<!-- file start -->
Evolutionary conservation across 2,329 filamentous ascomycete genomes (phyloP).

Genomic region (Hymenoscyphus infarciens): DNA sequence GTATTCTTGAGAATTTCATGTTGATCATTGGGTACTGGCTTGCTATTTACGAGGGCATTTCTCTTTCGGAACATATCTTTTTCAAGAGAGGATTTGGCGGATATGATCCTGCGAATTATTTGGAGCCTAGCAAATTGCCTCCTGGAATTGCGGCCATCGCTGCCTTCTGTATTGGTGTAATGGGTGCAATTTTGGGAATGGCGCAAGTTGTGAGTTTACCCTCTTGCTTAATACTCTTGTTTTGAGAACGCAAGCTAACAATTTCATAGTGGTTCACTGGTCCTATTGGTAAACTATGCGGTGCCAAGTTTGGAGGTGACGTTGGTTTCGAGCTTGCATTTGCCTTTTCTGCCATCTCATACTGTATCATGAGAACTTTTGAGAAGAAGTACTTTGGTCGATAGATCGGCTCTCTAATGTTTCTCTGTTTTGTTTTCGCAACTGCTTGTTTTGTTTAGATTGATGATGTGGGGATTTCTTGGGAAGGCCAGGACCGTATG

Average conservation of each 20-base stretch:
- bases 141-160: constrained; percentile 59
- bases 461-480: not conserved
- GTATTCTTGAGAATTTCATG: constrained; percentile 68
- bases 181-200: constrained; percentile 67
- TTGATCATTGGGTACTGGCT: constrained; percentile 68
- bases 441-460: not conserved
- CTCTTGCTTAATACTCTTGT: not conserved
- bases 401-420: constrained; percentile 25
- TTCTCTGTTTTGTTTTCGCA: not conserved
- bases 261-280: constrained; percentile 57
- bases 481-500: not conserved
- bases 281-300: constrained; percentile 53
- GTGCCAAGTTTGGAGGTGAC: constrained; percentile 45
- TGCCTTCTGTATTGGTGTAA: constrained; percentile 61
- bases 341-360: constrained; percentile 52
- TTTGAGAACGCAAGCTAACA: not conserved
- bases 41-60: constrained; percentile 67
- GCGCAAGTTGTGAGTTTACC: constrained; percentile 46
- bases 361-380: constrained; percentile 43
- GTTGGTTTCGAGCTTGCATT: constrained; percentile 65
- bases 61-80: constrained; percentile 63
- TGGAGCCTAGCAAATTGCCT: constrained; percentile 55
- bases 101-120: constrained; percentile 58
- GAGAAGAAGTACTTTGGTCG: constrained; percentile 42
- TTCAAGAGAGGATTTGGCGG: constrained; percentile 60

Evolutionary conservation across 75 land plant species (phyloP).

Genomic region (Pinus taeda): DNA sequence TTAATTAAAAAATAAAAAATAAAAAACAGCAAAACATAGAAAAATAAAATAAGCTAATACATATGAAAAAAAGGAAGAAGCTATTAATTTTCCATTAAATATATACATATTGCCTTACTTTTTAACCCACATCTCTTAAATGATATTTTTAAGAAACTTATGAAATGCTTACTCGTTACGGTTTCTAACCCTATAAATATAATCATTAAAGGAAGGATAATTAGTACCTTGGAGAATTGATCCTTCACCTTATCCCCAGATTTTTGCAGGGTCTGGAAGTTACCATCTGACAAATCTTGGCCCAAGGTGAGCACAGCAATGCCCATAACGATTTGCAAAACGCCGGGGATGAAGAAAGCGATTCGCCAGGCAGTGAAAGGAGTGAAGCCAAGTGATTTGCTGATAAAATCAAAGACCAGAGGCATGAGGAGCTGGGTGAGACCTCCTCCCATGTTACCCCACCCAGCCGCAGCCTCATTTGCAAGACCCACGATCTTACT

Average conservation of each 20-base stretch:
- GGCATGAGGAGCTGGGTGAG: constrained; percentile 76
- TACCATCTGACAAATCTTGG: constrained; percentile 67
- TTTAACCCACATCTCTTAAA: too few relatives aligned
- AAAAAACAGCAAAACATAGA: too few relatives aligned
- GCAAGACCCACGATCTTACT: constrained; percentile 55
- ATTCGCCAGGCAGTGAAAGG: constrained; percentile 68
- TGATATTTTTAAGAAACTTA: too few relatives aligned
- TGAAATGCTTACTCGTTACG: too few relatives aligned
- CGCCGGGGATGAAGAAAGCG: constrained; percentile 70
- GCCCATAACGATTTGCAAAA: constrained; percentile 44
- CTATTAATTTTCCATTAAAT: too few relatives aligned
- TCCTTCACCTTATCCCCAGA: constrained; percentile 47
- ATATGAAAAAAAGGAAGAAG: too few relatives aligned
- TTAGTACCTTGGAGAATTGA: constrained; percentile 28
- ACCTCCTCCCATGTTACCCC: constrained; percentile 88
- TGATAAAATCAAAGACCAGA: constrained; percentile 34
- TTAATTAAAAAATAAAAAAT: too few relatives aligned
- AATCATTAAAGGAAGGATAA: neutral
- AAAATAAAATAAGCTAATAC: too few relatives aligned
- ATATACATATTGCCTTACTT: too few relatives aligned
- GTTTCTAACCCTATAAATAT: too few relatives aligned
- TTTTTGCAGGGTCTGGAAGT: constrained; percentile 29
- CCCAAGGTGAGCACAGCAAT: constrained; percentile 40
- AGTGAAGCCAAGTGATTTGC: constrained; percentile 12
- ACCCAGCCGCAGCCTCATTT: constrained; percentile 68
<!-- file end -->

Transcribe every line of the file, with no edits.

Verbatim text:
Evolutionary conservation across 2,329 filamentous ascomycete genomes (phyloP).

Genomic region (Hymenoscyphus infarciens): DNA sequence GTATTCTTGAGAATTTCATGTTGATCATTGGGTACTGGCTTGCTATTTACGAGGGCATTTCTCTTTCGGAACATATCTTTTTCAAGAGAGGATTTGGCGGATATGATCCTGCGAATTATTTGGAGCCTAGCAAATTGCCTCCTGGAATTGCGGCCATCGCTGCCTTCTGTATTGGTGTAATGGGTGCAATTTTGGGAATGGCGCAAGTTGTGAGTTTACCCTCTTGCTTAATACTCTTGTTTTGAGAACGCAAGCTAACAATTTCATAGTGGTTCACTGGTCCTATTGGTAAACTATGCGGTGCCAAGTTTGGAGGTGACGTTGGTTTCGAGCTTGCATTTGCCTTTTCTGCCATCTCATACTGTATCATGAGAACTTTTGAGAAGAAGTACTTTGGTCGATAGATCGGCTCTCTAATGTTTCTCTGTTTTGTTTTCGCAACTGCTTGTTTTGTTTAGATTGATGATGTGGGGATTTCTTGGGAAGGCCAGGACCGTATG

Average conservation of each 20-base stretch:
- bases 141-160: constrained; percentile 59
- bases 461-480: not conserved
- GTATTCTTGAGAATTTCATG: constrained; percentile 68
- bases 181-200: constrained; percentile 67
- TTGATCATTGGGTACTGGCT: constrained; percentile 68
- bases 441-460: not conserved
- CTCTTGCTTAATACTCTTGT: not conserved
- bases 401-420: constrained; percentile 25
- TTCTCTGTTTTGTTTTCGCA: not conserved
- bases 261-280: constrained; percentile 57
- bases 481-500: not conserved
- bases 281-300: constrained; percentile 53
- GTGCCAAGTTTGGAGGTGAC: constrained; percentile 45
- TGCCTTCTGTATTGGTGTAA: constrained; percentile 61
- bases 341-360: constrained; percentile 52
- TTTGAGAACGCAAGCTAACA: not conserved
- bases 41-60: constrained; percentile 67
- GCGCAAGTTGTGAGTTTACC: constrained; percentile 46
- bases 361-380: constrained; percentile 43
- GTTGGTTTCGAGCTTGCATT: constrained; percentile 65
- bases 61-80: constrained; percentile 63
- TGGAGCCTAGCAAATTGCCT: constrained; percentile 55
- bases 101-120: constrained; percentile 58
- GAGAAGAAGTACTTTGGTCG: constrained; percentile 42
- TTCAAGAGAGGATTTGGCGG: constrained; percentile 60

Evolutionary conservation across 75 land plant species (phyloP).

Genomic region (Pinus taeda): DNA sequence TTAATTAAAAAATAAAAAATAAAAAACAGCAAAACATAGAAAAATAAAATAAGCTAATACATATGAAAAAAAGGAAGAAGCTATTAATTTTCCATTAAATATATACATATTGCCTTACTTTTTAACCCACATCTCTTAAATGATATTTTTAAGAAACTTATGAAATGCTTACTCGTTACGGTTTCTAACCCTATAAATATAATCATTAAAGGAAGGATAATTAGTACCTTGGAGAATTGATCCTTCACCTTATCCCCAGATTTTTGCAGGGTCTGGAAGTTACCATCTGACAAATCTTGGCCCAAGGTGAGCACAGCAATGCCCATAACGATTTGCAAAACGCCGGGGATGAAGAAAGCGATTCGCCAGGCAGTGAAAGGAGTGAAGCCAAGTGATTTGCTGATAAAATCAAAGACCAGAGGCATGAGGAGCTGGGTGAGACCTCCTCCCATGTTACCCCACCCAGCCGCAGCCTCATTTGCAAGACCCACGATCTTACT

Average conservation of each 20-base stretch:
- GGCATGAGGAGCTGGGTGAG: constrained; percentile 76
- TACCATCTGACAAATCTTGG: constrained; percentile 67
- TTTAACCCACATCTCTTAAA: too few relatives aligned
- AAAAAACAGCAAAACATAGA: too few relatives aligned
- GCAAGACCCACGATCTTACT: constrained; percentile 55
- ATTCGCCAGGCAGTGAAAGG: constrained; percentile 68
- TGATATTTTTAAGAAACTTA: too few relatives aligned
- TGAAATGCTTACTCGTTACG: too few relatives aligned
- CGCCGGGGATGAAGAAAGCG: constrained; percentile 70
- GCCCATAACGATTTGCAAAA: constrained; percentile 44
- CTATTAATTTTCCATTAAAT: too few relatives aligned
- TCCTTCACCTTATCCCCAGA: constrained; percentile 47
- ATATGAAAAAAAGGAAGAAG: too few relatives aligned
- TTAGTACCTTGGAGAATTGA: constrained; percentile 28
- ACCTCCTCCCATGTTACCCC: constrained; percentile 88
- TGATAAAATCAAAGACCAGA: constrained; percentile 34
- TTAATTAAAAAATAAAAAAT: too few relatives aligned
- AATCATTAAAGGAAGGATAA: neutral
- AAAATAAAATAAGCTAATAC: too few relatives aligned
- ATATACATATTGCCTTACTT: too few relatives aligned
- GTTTCTAACCCTATAAATAT: too few relatives aligned
- TTTTTGCAGGGTCTGGAAGT: constrained; percentile 29
- CCCAAGGTGAGCACAGCAAT: constrained; percentile 40
- AGTGAAGCCAAGTGATTTGC: constrained; percentile 12
- ACCCAGCCGCAGCCTCATTT: constrained; percentile 68